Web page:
Approving vaccines for children is not a cause for celebration
On Thursday, October 7, 2021, Pfizer asked the FDA to approve COVID vaccinations for children ages 5-11. If it gets that approval, vaccinations for young children could start in less than a month. Looking at the evidence objectively, it’s hard to justify doing this.
Still, there are parents who believe such vaccinations will give families their lives back. Children will be able to take off masks, participate in sports, visit elderly friends and relatives. All it will take to restore the world to normal is two little jabs of an experimental mRNA therapy, dubbed a vaccine, and tested for less than a year. What could go wrong?
Two of the things that could go wrong are myocarditis and pericarditis, two conditions in which the heart becomes inflamed. These illnesses have not been definitively linked to the mRNA vaccines. However, they emerged in young people in the United States and Israel after the Pfizer vaccine rollout and no other cause has been suggested for the sudden appearance of these conditions.
There is short-term data about the Pfizer vaccine that is less than encouraging. Israeli researchers released a study in August comparing more than 32,000 people who either got a second dose of Pfizer vaccine or were infected with COVID. They found that the risk of developing COVID symptoms was 27 times higher among the vaccinated than among people who had a previous COVID infection. The risk of hospitalization was eight times higher for the vaccinated than for those who had a previous COVID infection.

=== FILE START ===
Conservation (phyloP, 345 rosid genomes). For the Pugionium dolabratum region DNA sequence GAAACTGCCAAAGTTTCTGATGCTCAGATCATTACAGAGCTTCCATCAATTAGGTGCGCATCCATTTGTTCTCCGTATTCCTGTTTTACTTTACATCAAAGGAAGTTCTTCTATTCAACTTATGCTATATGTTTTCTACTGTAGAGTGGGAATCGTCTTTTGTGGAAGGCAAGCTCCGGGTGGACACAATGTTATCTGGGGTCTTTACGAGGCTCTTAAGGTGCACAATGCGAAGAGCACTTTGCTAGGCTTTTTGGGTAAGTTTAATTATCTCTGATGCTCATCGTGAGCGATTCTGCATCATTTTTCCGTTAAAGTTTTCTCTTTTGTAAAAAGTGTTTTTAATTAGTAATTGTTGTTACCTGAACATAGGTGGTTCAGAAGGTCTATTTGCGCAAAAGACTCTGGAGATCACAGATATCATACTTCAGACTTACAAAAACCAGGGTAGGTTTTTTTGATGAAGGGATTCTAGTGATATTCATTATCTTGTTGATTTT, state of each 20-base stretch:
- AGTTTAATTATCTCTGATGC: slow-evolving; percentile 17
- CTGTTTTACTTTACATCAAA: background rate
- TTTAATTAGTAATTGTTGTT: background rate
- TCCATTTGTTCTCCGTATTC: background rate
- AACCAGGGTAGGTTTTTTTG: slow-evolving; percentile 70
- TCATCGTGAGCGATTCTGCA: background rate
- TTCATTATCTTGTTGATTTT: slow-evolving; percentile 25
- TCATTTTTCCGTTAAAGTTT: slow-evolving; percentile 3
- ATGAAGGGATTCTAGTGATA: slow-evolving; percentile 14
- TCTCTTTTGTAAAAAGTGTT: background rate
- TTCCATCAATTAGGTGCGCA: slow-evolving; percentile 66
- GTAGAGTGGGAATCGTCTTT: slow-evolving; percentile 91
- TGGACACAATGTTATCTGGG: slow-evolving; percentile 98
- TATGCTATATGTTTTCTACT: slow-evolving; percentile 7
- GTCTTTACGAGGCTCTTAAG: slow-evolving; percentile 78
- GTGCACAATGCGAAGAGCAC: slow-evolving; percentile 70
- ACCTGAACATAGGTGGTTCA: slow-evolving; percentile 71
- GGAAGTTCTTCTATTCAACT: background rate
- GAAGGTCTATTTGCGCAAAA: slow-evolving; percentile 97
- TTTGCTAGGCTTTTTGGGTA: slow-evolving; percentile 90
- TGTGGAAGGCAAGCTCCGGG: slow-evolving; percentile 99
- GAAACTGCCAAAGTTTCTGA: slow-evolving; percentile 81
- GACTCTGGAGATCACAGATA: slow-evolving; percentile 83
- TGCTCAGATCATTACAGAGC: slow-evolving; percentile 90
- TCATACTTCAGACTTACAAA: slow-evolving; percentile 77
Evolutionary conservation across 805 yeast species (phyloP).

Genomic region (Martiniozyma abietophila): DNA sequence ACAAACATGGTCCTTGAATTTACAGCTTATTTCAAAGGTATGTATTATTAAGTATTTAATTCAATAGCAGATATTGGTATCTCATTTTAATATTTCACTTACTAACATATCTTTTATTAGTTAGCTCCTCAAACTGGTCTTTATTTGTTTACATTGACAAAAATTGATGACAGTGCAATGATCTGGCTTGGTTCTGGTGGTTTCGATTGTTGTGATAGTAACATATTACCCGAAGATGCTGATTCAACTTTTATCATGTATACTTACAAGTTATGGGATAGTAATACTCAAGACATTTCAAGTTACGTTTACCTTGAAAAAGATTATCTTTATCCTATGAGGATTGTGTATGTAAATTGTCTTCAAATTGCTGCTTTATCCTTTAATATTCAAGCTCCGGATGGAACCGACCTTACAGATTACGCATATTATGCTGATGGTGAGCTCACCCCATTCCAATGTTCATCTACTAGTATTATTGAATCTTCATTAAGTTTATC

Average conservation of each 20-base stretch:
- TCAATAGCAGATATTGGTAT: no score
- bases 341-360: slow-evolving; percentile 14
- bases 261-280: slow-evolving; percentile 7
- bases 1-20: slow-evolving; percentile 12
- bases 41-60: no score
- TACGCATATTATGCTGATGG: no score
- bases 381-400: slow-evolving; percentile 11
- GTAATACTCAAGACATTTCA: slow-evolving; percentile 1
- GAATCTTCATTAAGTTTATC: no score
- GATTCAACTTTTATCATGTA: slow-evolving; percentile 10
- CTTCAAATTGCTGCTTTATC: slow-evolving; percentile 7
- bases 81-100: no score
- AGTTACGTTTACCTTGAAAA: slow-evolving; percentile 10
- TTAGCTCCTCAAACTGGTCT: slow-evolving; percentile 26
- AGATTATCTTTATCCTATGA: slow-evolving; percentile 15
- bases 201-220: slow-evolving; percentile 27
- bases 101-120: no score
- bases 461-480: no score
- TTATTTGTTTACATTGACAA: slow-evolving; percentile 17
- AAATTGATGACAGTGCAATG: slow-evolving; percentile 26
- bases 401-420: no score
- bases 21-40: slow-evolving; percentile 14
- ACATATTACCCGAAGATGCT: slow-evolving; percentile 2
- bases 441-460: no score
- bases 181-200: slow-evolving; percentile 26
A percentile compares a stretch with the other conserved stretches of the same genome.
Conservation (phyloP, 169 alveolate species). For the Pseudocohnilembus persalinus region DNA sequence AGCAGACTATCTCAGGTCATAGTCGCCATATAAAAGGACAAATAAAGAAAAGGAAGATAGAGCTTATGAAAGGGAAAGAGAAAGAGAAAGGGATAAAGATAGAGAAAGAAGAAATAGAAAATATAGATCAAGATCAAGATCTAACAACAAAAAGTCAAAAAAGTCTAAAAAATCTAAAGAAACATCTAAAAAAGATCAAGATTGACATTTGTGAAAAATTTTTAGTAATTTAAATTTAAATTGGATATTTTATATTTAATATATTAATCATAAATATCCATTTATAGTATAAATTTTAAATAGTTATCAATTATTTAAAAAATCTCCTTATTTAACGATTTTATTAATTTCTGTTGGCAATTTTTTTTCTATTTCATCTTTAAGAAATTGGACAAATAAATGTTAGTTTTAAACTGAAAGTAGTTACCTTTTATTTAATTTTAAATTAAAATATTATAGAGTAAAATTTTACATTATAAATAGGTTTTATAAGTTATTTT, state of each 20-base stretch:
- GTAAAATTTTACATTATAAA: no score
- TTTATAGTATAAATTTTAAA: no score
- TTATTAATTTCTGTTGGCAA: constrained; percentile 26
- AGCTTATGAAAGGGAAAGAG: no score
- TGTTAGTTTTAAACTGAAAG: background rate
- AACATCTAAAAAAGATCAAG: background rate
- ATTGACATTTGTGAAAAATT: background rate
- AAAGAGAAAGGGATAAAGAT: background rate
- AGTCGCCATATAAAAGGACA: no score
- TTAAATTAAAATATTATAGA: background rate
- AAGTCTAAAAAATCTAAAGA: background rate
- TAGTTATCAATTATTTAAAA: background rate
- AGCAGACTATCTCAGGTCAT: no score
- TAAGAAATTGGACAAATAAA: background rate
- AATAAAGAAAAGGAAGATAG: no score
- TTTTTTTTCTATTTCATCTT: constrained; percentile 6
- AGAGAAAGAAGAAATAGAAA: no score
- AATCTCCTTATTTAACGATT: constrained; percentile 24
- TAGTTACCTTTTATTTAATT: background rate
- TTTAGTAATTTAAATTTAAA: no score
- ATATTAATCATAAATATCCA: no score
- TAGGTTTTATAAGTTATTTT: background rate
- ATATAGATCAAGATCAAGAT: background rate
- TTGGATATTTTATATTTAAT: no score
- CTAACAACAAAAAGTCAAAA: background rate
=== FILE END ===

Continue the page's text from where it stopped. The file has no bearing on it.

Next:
It is true that some children have died from COVID. It is also true that the vast majority of children who have contracted COVID recover after a mild illness or show a negative test result without experiencing any symptoms at all.
Some parents may feel that the only way forward is to vaccinate their children. Others may hesitate at allowing their children to be experimented upon. Children are among the most vulnerable members of our society. They depend on the adults in their lives to protect them.
It does not seem protective to use unproven technology with no long-term data on children who rarely contract COVID and who are only slightly more likely to die from COVID than they are from the flu. (See Chart 4 in the linked article for more detailed information.) The difference is that no child is being forced to take flu vaccines to go to school, play sports, or visit elderly relatives.
Incidentally, it should also be noted that those children who, sadly, have succumbed either to COVID or the flu almost invariably have severe comorbidities. Neither the flu nor COVID is a disease that is likely to kill otherwise healthy children.
Pandra Selivanov is the author of The Pardon, a story of forgiveness based on the thief on the cross in the Bible.
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